The team announced on Oct. 31 its intention to sue the SEA for refusing to contribute nearly $29 million toward the expansion and an upgrade of Heinz Field.
Both sides predict a protracted court battle over whether the stadium lease requires the SEA to contribute two-thirds of the cost of the expansion, which would include a new scoreboard, concession stands and a control room upgrade.
Politicians are reticent to discuss the expansion or the tax credits because of the potential lawsuit.
Allegheny County Executive Rich Fitzgerald declined to comment. Senate Minority Leader Jay Costa, D-Forest Hills, and House Majority Leader Mike Turzai, R-Bradford Woods, did not return calls.
Pittsburgh Mayor Luke Ravenstahl has said he supports the expansion and wants to find a way for the public to subsidize at least some of it. A spokeswoman said he was not available to discuss the tax credits.
The credits were part of the publicly subsidized package to build the stadium, which included a $75 million grant from the state Redevelopment Assistance Capital Program. The program's goal is to support projects that encourage economic and job growth.
The Pittsburgh Pirates claimed a similar tax credit in May, allowing the baseball team to avoid paying up to $25 million on PNC Park, which opened in April 2001.
State officials examined Steelers financial records and compared them with state Department of Revenue tax receipts. Under the 1999 law, the Steelers must generate average annual tax revenue that exceeds $25 million when multiplied by 7.5. Any overage is applied to the second 10-year period, which requires the team to exceed the threshold after multiplying average tax revenues by 10.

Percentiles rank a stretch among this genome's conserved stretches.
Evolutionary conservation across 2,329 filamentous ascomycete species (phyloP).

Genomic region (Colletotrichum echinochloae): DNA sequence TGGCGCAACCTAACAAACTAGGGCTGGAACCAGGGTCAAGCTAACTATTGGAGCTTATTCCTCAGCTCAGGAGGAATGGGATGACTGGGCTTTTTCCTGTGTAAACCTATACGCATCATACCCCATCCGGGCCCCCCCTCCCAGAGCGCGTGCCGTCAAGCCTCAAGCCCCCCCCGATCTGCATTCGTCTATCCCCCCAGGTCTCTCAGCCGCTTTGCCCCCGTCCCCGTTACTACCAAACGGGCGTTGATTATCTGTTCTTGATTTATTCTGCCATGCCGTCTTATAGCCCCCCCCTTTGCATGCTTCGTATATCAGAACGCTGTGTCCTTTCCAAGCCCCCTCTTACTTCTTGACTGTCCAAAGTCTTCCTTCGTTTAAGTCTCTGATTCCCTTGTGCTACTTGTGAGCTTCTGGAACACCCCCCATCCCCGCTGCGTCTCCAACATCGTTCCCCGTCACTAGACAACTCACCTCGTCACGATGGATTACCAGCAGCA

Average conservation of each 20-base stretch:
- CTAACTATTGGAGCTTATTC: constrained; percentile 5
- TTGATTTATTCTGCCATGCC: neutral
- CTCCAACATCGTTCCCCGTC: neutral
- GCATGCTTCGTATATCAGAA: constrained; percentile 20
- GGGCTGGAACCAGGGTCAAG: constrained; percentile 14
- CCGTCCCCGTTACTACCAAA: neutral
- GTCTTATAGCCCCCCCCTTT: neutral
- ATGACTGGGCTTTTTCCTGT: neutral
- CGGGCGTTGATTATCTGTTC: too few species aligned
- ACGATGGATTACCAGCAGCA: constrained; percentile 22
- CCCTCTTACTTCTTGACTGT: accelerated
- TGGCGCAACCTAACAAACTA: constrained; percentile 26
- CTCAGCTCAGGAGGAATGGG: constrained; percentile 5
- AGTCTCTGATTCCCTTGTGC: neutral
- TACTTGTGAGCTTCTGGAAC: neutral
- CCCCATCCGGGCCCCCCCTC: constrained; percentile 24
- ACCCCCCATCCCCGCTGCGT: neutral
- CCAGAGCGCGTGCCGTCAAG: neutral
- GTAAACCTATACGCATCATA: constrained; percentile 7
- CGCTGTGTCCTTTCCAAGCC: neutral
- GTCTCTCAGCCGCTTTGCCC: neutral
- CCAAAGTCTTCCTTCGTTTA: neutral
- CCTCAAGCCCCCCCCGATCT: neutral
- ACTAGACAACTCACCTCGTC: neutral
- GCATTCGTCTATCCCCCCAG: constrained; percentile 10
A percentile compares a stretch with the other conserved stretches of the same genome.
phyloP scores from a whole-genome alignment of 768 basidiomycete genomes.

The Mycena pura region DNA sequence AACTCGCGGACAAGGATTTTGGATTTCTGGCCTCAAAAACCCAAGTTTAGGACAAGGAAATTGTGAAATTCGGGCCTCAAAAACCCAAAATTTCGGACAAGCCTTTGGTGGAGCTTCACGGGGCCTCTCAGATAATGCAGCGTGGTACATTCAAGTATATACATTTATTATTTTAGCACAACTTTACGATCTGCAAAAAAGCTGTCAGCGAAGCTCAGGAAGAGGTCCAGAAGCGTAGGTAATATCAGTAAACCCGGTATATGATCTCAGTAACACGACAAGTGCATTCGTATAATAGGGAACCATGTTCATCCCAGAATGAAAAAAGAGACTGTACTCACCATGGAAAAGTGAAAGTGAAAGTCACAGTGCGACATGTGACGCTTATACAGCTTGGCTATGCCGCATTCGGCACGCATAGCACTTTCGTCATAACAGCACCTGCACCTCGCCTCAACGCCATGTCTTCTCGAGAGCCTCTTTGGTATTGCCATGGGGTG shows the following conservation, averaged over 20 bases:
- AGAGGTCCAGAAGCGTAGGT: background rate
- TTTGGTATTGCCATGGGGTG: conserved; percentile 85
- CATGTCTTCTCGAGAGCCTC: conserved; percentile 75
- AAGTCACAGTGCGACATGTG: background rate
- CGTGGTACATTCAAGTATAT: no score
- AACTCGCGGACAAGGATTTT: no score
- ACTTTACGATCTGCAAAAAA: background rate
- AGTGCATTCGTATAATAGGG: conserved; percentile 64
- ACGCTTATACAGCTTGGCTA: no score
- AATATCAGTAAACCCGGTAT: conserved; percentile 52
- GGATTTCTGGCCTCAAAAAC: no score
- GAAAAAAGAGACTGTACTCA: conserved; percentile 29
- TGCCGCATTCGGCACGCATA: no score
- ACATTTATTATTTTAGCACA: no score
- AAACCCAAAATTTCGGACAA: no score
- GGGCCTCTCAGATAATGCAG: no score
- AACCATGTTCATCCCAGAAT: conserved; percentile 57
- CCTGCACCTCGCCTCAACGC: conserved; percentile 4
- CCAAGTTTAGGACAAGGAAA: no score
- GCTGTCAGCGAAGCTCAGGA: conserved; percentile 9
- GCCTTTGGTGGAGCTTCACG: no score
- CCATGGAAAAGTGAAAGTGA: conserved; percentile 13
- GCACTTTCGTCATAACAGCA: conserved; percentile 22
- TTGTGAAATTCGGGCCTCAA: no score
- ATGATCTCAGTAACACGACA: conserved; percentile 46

Pagni declined to release the baseline state officials used from the average of taxes paid in 1996, 1997 and 1998.
“That seems to be the outrageous multiplier,” said Robert Baade, an economics professor at Lake Forest College in Illinois who co-authored numerous articles about the economic impact of professional sports and sporting events. “I've seen all kinds of shenanigans with how to play with these numbers, but not quite like that. It's pretty egregious when you get into multiples that size.”
In effect, the larger the multiplier, the lower the threshold, Baade said.
Pagni said he does not know the origin of the 7.5 multiplier.
The prime state Senate sponsors of the 1999 legislation were Robert Jubelirer, Robert Mellow and Joseph Loeper. None is still in office.
Mellow was sentenced on Friday to federal prison; Loeper served 20 months in prison in 2002 and 2003 for obstructing a tax investigation and became a lobbyist; and Jubelirer lost his re-election bid because of voter outrage over the legislative pay raise in 2006.
Allegheny County Judge Don Walko, who as a state representative was a sponsor of the legislation, said he could not recall the reason for the 7.5 multiplier.
Pagni said tax confidentiality laws prohibit state officials from disclosing how much the Steelers paid in taxes on corporate net income, capital stock and franchise, personal income, beer and liquor.
The Steelers could release those figures but did not respond to a Trib request.
Jeremy Boren is a staff writer for Trib Total Media. He can be reached at 412-320-7935 or firstname.lastname@example.org.